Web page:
Abstract

California is often considered the model for tobacco-control programs due to its early adoption of comprehensive programs aimed at lowering tobacco consumption. Tobacco control began when voters approved the California Tobacco Tax and Health Promotion Act of 1988. More than $2 billion has been spent on tobacco-control in California since 1988. The findings of this article indicate that tobacco-control spending is a significant factor for the widening gap between consumption in the United States and in California only in equations that exclude cigarette prices and smoking bans as control variables. When significant, however, estimates suggest that, for every $1 increase in tobacco-control spending per capita, the sales gap widens by only 0.11 to 0.18 cigarette packs per capita, or roughly 2 to 4 cigarettes per capita. This study suggests that future research should address the complexity of interactions among tobacco-control programs, cigarette prices, and smoking bans.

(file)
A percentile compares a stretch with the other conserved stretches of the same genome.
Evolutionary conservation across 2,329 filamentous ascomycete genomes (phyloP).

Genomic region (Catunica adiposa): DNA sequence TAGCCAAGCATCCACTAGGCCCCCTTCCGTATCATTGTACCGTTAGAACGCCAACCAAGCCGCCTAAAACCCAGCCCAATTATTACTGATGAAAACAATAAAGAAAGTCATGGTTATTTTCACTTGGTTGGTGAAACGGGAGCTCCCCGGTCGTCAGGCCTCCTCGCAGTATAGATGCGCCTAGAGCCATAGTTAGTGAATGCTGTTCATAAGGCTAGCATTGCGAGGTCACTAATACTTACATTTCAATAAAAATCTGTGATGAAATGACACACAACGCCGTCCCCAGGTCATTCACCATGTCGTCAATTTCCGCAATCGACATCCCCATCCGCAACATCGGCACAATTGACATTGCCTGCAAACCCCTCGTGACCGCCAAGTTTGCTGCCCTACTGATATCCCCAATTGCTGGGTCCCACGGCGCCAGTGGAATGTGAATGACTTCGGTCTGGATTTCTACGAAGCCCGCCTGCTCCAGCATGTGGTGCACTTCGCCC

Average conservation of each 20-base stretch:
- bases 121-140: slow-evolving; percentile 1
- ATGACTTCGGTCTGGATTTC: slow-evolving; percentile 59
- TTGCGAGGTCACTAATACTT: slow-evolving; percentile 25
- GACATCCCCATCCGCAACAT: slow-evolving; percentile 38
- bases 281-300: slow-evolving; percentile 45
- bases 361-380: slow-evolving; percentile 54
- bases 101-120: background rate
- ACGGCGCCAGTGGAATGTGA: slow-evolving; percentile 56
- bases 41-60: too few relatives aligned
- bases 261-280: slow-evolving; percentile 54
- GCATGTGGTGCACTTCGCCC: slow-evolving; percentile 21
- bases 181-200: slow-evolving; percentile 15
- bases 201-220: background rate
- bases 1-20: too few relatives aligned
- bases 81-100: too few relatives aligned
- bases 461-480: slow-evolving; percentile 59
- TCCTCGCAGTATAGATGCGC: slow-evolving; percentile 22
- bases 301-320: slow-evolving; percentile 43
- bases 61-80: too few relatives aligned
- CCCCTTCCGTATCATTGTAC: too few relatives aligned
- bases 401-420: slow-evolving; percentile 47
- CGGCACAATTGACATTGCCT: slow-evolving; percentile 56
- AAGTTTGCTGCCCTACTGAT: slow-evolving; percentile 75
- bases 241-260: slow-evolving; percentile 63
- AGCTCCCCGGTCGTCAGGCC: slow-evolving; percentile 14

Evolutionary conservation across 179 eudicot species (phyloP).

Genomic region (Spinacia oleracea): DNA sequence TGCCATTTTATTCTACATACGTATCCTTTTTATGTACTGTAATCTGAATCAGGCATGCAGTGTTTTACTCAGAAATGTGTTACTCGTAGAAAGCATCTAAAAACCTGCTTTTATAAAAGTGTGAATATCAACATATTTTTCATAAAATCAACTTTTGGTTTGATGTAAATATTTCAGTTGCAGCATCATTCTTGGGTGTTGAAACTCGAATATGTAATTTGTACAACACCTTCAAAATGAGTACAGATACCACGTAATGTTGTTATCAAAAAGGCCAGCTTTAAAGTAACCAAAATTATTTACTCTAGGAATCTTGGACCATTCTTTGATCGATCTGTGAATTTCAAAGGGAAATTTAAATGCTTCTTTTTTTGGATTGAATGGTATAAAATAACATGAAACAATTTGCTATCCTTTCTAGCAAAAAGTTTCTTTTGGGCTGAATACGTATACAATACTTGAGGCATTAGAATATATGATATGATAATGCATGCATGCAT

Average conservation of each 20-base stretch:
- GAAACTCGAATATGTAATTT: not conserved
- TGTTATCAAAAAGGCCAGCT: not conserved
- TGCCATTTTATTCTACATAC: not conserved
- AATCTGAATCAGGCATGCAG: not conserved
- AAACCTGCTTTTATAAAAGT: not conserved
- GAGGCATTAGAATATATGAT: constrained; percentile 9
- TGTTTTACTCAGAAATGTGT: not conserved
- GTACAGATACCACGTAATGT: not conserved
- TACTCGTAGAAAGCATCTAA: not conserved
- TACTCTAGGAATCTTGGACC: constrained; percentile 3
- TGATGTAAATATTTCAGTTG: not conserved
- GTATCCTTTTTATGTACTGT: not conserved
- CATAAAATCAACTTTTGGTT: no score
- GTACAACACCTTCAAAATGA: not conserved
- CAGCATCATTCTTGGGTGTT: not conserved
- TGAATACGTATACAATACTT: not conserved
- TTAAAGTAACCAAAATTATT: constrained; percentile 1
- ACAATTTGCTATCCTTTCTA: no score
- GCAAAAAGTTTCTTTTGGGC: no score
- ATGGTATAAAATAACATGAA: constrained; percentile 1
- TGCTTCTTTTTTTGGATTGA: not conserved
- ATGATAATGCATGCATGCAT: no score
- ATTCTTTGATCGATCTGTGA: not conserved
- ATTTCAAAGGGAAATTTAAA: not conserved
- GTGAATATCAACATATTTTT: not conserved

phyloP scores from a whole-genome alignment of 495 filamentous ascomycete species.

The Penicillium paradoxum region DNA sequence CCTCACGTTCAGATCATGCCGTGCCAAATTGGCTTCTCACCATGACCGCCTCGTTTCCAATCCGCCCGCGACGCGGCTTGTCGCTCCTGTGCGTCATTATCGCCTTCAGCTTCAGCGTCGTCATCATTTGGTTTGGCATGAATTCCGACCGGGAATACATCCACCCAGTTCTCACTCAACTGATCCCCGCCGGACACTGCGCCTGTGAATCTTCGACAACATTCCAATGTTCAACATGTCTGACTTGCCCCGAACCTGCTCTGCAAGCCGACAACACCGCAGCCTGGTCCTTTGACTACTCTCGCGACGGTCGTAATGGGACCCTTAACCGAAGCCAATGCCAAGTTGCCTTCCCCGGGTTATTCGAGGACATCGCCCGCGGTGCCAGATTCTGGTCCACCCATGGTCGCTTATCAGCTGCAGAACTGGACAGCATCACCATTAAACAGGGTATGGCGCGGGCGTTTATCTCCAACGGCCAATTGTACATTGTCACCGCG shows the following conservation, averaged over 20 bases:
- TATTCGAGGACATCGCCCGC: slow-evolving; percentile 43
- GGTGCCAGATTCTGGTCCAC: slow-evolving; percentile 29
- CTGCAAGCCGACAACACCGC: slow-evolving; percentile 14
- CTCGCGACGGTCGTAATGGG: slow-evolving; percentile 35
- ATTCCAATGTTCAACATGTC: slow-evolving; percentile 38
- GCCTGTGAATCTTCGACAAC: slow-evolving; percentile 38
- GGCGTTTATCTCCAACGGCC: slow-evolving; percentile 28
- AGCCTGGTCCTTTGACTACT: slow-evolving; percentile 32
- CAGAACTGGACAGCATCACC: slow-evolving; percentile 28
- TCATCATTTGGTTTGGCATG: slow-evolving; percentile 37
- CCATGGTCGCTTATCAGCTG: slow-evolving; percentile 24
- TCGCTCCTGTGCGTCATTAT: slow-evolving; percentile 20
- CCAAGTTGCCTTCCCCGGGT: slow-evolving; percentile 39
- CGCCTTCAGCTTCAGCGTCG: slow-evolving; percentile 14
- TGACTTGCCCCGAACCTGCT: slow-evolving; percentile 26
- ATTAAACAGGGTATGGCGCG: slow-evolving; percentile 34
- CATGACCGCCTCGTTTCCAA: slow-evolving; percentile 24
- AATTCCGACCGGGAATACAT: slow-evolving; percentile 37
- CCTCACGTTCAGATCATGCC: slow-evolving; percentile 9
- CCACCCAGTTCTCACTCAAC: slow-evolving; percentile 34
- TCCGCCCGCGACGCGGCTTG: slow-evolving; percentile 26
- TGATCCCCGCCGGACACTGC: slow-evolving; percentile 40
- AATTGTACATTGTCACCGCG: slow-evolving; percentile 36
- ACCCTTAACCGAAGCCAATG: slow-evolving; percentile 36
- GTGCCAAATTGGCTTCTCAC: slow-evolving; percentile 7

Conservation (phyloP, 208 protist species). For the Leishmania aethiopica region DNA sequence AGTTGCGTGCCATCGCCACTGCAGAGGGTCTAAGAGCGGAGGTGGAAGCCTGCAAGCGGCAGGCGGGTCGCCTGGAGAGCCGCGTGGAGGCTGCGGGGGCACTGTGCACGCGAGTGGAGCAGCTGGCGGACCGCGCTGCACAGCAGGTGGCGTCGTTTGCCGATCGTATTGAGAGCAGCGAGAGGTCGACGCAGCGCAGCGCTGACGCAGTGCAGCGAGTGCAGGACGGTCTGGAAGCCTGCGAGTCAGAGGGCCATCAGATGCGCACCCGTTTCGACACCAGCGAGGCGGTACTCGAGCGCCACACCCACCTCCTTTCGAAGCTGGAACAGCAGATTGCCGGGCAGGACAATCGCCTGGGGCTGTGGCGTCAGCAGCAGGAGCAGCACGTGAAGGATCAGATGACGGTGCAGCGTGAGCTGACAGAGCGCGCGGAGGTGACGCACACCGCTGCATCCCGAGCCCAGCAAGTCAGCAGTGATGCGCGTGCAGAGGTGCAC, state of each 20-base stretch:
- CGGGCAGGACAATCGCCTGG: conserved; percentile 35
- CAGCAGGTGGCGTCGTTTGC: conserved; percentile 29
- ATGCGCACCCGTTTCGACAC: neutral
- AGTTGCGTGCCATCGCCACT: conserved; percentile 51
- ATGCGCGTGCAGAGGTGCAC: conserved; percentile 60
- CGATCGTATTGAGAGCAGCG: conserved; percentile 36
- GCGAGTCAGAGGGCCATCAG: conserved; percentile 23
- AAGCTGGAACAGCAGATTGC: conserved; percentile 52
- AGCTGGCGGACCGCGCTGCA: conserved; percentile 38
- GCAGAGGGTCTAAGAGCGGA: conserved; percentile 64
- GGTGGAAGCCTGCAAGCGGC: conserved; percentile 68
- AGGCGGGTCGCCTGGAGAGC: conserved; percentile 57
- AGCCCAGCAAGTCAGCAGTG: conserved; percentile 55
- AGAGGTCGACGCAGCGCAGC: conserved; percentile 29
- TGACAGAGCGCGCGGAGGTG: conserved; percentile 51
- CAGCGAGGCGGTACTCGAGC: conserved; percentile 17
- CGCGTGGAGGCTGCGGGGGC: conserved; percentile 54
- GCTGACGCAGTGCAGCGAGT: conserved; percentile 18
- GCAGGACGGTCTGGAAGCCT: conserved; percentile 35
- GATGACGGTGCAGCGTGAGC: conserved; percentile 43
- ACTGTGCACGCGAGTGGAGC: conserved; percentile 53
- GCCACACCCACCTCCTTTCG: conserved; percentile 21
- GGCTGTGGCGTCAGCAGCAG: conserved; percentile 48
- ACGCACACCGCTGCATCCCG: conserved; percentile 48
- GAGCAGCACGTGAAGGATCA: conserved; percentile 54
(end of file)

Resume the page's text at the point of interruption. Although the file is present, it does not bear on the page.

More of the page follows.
Disciplines

Economics

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Economics Commons

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URL: http://digitalcommons.calpoly.edu/econ_fac/84